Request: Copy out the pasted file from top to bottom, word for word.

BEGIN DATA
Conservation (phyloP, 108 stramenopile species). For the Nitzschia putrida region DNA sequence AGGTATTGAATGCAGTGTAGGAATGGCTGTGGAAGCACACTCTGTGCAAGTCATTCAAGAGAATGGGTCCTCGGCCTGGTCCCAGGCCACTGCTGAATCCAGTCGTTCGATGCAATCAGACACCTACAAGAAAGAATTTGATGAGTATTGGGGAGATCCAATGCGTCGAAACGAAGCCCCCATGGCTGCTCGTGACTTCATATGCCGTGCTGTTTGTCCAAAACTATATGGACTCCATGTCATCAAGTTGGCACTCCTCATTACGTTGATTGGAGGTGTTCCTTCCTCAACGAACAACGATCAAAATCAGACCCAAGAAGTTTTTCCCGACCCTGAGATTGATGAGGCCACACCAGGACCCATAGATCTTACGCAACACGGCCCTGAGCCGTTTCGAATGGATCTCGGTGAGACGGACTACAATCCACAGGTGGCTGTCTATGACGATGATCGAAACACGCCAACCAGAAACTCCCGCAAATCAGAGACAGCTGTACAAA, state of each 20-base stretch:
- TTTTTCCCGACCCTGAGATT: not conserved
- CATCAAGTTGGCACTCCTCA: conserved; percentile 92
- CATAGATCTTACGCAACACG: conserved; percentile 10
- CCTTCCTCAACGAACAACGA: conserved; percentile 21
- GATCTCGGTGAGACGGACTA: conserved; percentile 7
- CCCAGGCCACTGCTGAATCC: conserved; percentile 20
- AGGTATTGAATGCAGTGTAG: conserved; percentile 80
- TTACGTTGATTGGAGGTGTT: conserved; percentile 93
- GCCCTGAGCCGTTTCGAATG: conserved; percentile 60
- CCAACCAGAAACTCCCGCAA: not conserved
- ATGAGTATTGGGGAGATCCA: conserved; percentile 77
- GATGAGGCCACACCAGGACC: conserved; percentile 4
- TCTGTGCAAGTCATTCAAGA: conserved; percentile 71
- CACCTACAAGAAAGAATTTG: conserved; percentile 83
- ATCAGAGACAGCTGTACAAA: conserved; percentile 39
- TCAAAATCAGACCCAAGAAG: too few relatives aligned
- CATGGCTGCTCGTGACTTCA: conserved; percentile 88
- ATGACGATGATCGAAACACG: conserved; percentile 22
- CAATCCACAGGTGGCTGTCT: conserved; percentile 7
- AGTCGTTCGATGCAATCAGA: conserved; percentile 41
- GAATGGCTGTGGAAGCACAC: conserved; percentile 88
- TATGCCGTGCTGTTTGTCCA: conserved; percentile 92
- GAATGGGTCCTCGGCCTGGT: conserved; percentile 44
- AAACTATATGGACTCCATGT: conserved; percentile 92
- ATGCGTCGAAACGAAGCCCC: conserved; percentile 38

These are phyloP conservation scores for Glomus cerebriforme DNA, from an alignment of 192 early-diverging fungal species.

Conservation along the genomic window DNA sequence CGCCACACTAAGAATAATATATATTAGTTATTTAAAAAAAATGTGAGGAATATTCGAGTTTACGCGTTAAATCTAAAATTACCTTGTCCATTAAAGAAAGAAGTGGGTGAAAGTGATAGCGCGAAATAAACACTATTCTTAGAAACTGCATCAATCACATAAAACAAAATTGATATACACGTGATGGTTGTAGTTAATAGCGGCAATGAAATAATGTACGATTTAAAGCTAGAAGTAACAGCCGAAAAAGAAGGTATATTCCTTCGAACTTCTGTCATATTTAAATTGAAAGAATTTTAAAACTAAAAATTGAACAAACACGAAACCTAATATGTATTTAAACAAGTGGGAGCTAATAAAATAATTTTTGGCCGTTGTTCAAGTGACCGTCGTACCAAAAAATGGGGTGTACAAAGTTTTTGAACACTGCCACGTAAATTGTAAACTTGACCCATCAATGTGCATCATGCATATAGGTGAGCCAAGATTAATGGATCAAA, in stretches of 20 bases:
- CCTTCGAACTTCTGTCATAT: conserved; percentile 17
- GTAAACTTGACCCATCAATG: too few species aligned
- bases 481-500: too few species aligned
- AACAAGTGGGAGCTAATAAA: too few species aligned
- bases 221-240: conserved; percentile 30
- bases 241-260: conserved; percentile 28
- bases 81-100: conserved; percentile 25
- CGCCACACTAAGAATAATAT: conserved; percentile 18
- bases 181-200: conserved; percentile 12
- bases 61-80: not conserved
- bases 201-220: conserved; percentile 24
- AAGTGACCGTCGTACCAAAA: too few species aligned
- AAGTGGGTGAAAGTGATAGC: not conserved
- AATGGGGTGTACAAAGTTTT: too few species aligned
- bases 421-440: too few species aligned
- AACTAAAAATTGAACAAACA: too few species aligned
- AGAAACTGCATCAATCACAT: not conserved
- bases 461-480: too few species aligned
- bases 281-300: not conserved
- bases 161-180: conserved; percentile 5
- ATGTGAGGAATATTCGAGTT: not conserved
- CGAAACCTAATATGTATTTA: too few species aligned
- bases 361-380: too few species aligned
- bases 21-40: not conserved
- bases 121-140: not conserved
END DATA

Conservation (phyloP, 108 stramenopile species). For the Nitzschia putrida region DNA sequence AGGTATTGAATGCAGTGTAGGAATGGCTGTGGAAGCACACTCTGTGCAAGTCATTCAAGAGAATGGGTCCTCGGCCTGGTCCCAGGCCACTGCTGAATCCAGTCGTTCGATGCAATCAGACACCTACAAGAAAGAATTTGATGAGTATTGGGGAGATCCAATGCGTCGAAACGAAGCCCCCATGGCTGCTCGTGACTTCATATGCCGTGCTGTTTGTCCAAAACTATATGGACTCCATGTCATCAAGTTGGCACTCCTCATTACGTTGATTGGAGGTGTTCCTTCCTCAACGAACAACGATCAAAATCAGACCCAAGAAGTTTTTCCCGACCCTGAGATTGATGAGGCCACACCAGGACCCATAGATCTTACGCAACACGGCCCTGAGCCGTTTCGAATGGATCTCGGTGAGACGGACTACAATCCACAGGTGGCTGTCTATGACGATGATCGAAACACGCCAACCAGAAACTCCCGCAAATCAGAGACAGCTGTACAAA, state of each 20-base stretch:
- TTTTTCCCGACCCTGAGATT: not conserved
- CATCAAGTTGGCACTCCTCA: conserved; percentile 92
- CATAGATCTTACGCAACACG: conserved; percentile 10
- CCTTCCTCAACGAACAACGA: conserved; percentile 21
- GATCTCGGTGAGACGGACTA: conserved; percentile 7
- CCCAGGCCACTGCTGAATCC: conserved; percentile 20
- AGGTATTGAATGCAGTGTAG: conserved; percentile 80
- TTACGTTGATTGGAGGTGTT: conserved; percentile 93
- GCCCTGAGCCGTTTCGAATG: conserved; percentile 60
- CCAACCAGAAACTCCCGCAA: not conserved
- ATGAGTATTGGGGAGATCCA: conserved; percentile 77
- GATGAGGCCACACCAGGACC: conserved; percentile 4
- TCTGTGCAAGTCATTCAAGA: conserved; percentile 71
- CACCTACAAGAAAGAATTTG: conserved; percentile 83
- ATCAGAGACAGCTGTACAAA: conserved; percentile 39
- TCAAAATCAGACCCAAGAAG: too few relatives aligned
- CATGGCTGCTCGTGACTTCA: conserved; percentile 88
- ATGACGATGATCGAAACACG: conserved; percentile 22
- CAATCCACAGGTGGCTGTCT: conserved; percentile 7
- AGTCGTTCGATGCAATCAGA: conserved; percentile 41
- GAATGGCTGTGGAAGCACAC: conserved; percentile 88
- TATGCCGTGCTGTTTGTCCA: conserved; percentile 92
- GAATGGGTCCTCGGCCTGGT: conserved; percentile 44
- AAACTATATGGACTCCATGT: conserved; percentile 92
- ATGCGTCGAAACGAAGCCCC: conserved; percentile 38

These are phyloP conservation scores for Glomus cerebriforme DNA, from an alignment of 192 early-diverging fungal species.

Conservation along the genomic window DNA sequence CGCCACACTAAGAATAATATATATTAGTTATTTAAAAAAAATGTGAGGAATATTCGAGTTTACGCGTTAAATCTAAAATTACCTTGTCCATTAAAGAAAGAAGTGGGTGAAAGTGATAGCGCGAAATAAACACTATTCTTAGAAACTGCATCAATCACATAAAACAAAATTGATATACACGTGATGGTTGTAGTTAATAGCGGCAATGAAATAATGTACGATTTAAAGCTAGAAGTAACAGCCGAAAAAGAAGGTATATTCCTTCGAACTTCTGTCATATTTAAATTGAAAGAATTTTAAAACTAAAAATTGAACAAACACGAAACCTAATATGTATTTAAACAAGTGGGAGCTAATAAAATAATTTTTGGCCGTTGTTCAAGTGACCGTCGTACCAAAAAATGGGGTGTACAAAGTTTTTGAACACTGCCACGTAAATTGTAAACTTGACCCATCAATGTGCATCATGCATATAGGTGAGCCAAGATTAATGGATCAAA, in stretches of 20 bases:
- CCTTCGAACTTCTGTCATAT: conserved; percentile 17
- GTAAACTTGACCCATCAATG: too few species aligned
- bases 481-500: too few species aligned
- AACAAGTGGGAGCTAATAAA: too few species aligned
- bases 221-240: conserved; percentile 30
- bases 241-260: conserved; percentile 28
- bases 81-100: conserved; percentile 25
- CGCCACACTAAGAATAATAT: conserved; percentile 18
- bases 181-200: conserved; percentile 12
- bases 61-80: not conserved
- bases 201-220: conserved; percentile 24
- AAGTGACCGTCGTACCAAAA: too few species aligned
- AAGTGGGTGAAAGTGATAGC: not conserved
- AATGGGGTGTACAAAGTTTT: too few species aligned
- bases 421-440: too few species aligned
- AACTAAAAATTGAACAAACA: too few species aligned
- AGAAACTGCATCAATCACAT: not conserved
- bases 461-480: too few species aligned
- bases 281-300: not conserved
- bases 161-180: conserved; percentile 5
- ATGTGAGGAATATTCGAGTT: not conserved
- CGAAACCTAATATGTATTTA: too few species aligned
- bases 361-380: too few species aligned
- bases 21-40: not conserved
- bases 121-140: not conserved